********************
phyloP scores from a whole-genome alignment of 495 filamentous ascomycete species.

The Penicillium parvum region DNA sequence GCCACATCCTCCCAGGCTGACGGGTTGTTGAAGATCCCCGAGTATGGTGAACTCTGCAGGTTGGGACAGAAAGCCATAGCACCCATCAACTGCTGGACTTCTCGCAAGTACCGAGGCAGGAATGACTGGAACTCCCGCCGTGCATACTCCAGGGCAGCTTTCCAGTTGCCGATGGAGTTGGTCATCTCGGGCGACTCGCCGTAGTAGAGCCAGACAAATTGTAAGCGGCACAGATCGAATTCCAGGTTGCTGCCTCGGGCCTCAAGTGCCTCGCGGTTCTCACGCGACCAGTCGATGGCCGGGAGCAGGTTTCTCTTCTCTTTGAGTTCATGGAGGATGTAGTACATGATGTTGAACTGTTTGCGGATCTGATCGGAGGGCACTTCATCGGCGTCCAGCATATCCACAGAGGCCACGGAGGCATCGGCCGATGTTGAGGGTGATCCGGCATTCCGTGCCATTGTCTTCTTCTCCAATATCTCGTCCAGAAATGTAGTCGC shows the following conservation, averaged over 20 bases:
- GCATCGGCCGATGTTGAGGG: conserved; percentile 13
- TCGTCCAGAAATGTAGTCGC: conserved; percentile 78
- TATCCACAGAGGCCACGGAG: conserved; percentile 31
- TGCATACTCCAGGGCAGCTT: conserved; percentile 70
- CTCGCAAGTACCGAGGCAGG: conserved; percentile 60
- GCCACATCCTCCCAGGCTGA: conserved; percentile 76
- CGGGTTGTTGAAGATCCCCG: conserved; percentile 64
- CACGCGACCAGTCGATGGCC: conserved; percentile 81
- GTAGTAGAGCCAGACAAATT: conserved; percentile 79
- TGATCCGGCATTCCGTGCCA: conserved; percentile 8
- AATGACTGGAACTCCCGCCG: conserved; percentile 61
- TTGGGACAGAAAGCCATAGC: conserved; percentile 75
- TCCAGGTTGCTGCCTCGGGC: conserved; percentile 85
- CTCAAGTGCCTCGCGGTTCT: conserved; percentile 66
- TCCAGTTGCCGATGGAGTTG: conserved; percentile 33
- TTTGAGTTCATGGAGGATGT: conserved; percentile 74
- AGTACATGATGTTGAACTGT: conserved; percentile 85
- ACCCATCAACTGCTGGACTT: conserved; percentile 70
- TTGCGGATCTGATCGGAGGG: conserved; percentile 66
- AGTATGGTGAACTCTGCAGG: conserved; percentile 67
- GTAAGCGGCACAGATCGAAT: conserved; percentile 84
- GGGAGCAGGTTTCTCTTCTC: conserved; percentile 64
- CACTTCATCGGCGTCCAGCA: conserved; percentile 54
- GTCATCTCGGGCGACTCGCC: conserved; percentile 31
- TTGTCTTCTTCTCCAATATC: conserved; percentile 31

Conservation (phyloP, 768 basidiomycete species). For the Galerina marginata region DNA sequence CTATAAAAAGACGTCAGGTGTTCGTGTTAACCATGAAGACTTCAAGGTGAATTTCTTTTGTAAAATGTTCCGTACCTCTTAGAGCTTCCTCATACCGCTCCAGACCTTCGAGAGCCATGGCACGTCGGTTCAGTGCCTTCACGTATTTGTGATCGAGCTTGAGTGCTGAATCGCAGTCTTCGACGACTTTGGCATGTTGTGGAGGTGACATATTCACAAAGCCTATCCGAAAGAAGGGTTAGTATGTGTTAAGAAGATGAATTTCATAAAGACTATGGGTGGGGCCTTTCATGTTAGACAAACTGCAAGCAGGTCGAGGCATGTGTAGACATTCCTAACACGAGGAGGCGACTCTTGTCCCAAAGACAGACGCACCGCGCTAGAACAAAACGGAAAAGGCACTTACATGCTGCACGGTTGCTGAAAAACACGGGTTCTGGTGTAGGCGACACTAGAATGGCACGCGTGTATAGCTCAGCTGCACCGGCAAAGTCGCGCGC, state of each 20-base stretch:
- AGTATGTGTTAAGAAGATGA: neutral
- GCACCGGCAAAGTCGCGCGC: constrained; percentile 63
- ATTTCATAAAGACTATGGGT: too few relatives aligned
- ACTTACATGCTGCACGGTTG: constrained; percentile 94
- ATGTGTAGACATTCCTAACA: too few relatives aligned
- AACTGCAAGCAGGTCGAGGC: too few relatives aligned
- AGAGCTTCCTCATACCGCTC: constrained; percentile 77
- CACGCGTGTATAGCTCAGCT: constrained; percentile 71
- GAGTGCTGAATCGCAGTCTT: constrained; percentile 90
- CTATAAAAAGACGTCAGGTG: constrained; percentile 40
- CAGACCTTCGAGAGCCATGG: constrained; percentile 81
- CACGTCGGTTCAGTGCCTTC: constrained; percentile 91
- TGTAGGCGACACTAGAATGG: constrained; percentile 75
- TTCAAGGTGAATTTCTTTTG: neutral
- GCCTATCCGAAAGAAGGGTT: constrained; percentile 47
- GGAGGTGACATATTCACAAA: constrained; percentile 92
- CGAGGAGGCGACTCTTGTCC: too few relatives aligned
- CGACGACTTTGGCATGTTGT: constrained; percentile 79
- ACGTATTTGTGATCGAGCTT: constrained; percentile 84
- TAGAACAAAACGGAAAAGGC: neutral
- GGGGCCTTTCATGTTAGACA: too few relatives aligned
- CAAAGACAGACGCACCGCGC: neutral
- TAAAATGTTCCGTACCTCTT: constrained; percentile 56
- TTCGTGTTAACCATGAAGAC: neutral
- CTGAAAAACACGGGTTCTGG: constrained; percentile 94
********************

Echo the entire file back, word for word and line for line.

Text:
phyloP scores from a whole-genome alignment of 495 filamentous ascomycete species.

The Penicillium parvum region DNA sequence GCCACATCCTCCCAGGCTGACGGGTTGTTGAAGATCCCCGAGTATGGTGAACTCTGCAGGTTGGGACAGAAAGCCATAGCACCCATCAACTGCTGGACTTCTCGCAAGTACCGAGGCAGGAATGACTGGAACTCCCGCCGTGCATACTCCAGGGCAGCTTTCCAGTTGCCGATGGAGTTGGTCATCTCGGGCGACTCGCCGTAGTAGAGCCAGACAAATTGTAAGCGGCACAGATCGAATTCCAGGTTGCTGCCTCGGGCCTCAAGTGCCTCGCGGTTCTCACGCGACCAGTCGATGGCCGGGAGCAGGTTTCTCTTCTCTTTGAGTTCATGGAGGATGTAGTACATGATGTTGAACTGTTTGCGGATCTGATCGGAGGGCACTTCATCGGCGTCCAGCATATCCACAGAGGCCACGGAGGCATCGGCCGATGTTGAGGGTGATCCGGCATTCCGTGCCATTGTCTTCTTCTCCAATATCTCGTCCAGAAATGTAGTCGC shows the following conservation, averaged over 20 bases:
- GCATCGGCCGATGTTGAGGG: conserved; percentile 13
- TCGTCCAGAAATGTAGTCGC: conserved; percentile 78
- TATCCACAGAGGCCACGGAG: conserved; percentile 31
- TGCATACTCCAGGGCAGCTT: conserved; percentile 70
- CTCGCAAGTACCGAGGCAGG: conserved; percentile 60
- GCCACATCCTCCCAGGCTGA: conserved; percentile 76
- CGGGTTGTTGAAGATCCCCG: conserved; percentile 64
- CACGCGACCAGTCGATGGCC: conserved; percentile 81
- GTAGTAGAGCCAGACAAATT: conserved; percentile 79
- TGATCCGGCATTCCGTGCCA: conserved; percentile 8
- AATGACTGGAACTCCCGCCG: conserved; percentile 61
- TTGGGACAGAAAGCCATAGC: conserved; percentile 75
- TCCAGGTTGCTGCCTCGGGC: conserved; percentile 85
- CTCAAGTGCCTCGCGGTTCT: conserved; percentile 66
- TCCAGTTGCCGATGGAGTTG: conserved; percentile 33
- TTTGAGTTCATGGAGGATGT: conserved; percentile 74
- AGTACATGATGTTGAACTGT: conserved; percentile 85
- ACCCATCAACTGCTGGACTT: conserved; percentile 70
- TTGCGGATCTGATCGGAGGG: conserved; percentile 66
- AGTATGGTGAACTCTGCAGG: conserved; percentile 67
- GTAAGCGGCACAGATCGAAT: conserved; percentile 84
- GGGAGCAGGTTTCTCTTCTC: conserved; percentile 64
- CACTTCATCGGCGTCCAGCA: conserved; percentile 54
- GTCATCTCGGGCGACTCGCC: conserved; percentile 31
- TTGTCTTCTTCTCCAATATC: conserved; percentile 31

Conservation (phyloP, 768 basidiomycete species). For the Galerina marginata region DNA sequence CTATAAAAAGACGTCAGGTGTTCGTGTTAACCATGAAGACTTCAAGGTGAATTTCTTTTGTAAAATGTTCCGTACCTCTTAGAGCTTCCTCATACCGCTCCAGACCTTCGAGAGCCATGGCACGTCGGTTCAGTGCCTTCACGTATTTGTGATCGAGCTTGAGTGCTGAATCGCAGTCTTCGACGACTTTGGCATGTTGTGGAGGTGACATATTCACAAAGCCTATCCGAAAGAAGGGTTAGTATGTGTTAAGAAGATGAATTTCATAAAGACTATGGGTGGGGCCTTTCATGTTAGACAAACTGCAAGCAGGTCGAGGCATGTGTAGACATTCCTAACACGAGGAGGCGACTCTTGTCCCAAAGACAGACGCACCGCGCTAGAACAAAACGGAAAAGGCACTTACATGCTGCACGGTTGCTGAAAAACACGGGTTCTGGTGTAGGCGACACTAGAATGGCACGCGTGTATAGCTCAGCTGCACCGGCAAAGTCGCGCGC, state of each 20-base stretch:
- AGTATGTGTTAAGAAGATGA: neutral
- GCACCGGCAAAGTCGCGCGC: constrained; percentile 63
- ATTTCATAAAGACTATGGGT: too few relatives aligned
- ACTTACATGCTGCACGGTTG: constrained; percentile 94
- ATGTGTAGACATTCCTAACA: too few relatives aligned
- AACTGCAAGCAGGTCGAGGC: too few relatives aligned
- AGAGCTTCCTCATACCGCTC: constrained; percentile 77
- CACGCGTGTATAGCTCAGCT: constrained; percentile 71
- GAGTGCTGAATCGCAGTCTT: constrained; percentile 90
- CTATAAAAAGACGTCAGGTG: constrained; percentile 40
- CAGACCTTCGAGAGCCATGG: constrained; percentile 81
- CACGTCGGTTCAGTGCCTTC: constrained; percentile 91
- TGTAGGCGACACTAGAATGG: constrained; percentile 75
- TTCAAGGTGAATTTCTTTTG: neutral
- GCCTATCCGAAAGAAGGGTT: constrained; percentile 47
- GGAGGTGACATATTCACAAA: constrained; percentile 92
- CGAGGAGGCGACTCTTGTCC: too few relatives aligned
- CGACGACTTTGGCATGTTGT: constrained; percentile 79
- ACGTATTTGTGATCGAGCTT: constrained; percentile 84
- TAGAACAAAACGGAAAAGGC: neutral
- GGGGCCTTTCATGTTAGACA: too few relatives aligned
- CAAAGACAGACGCACCGCGC: neutral
- TAAAATGTTCCGTACCTCTT: constrained; percentile 56
- TTCGTGTTAACCATGAAGAC: neutral
- CTGAAAAACACGGGTTCTGG: constrained; percentile 94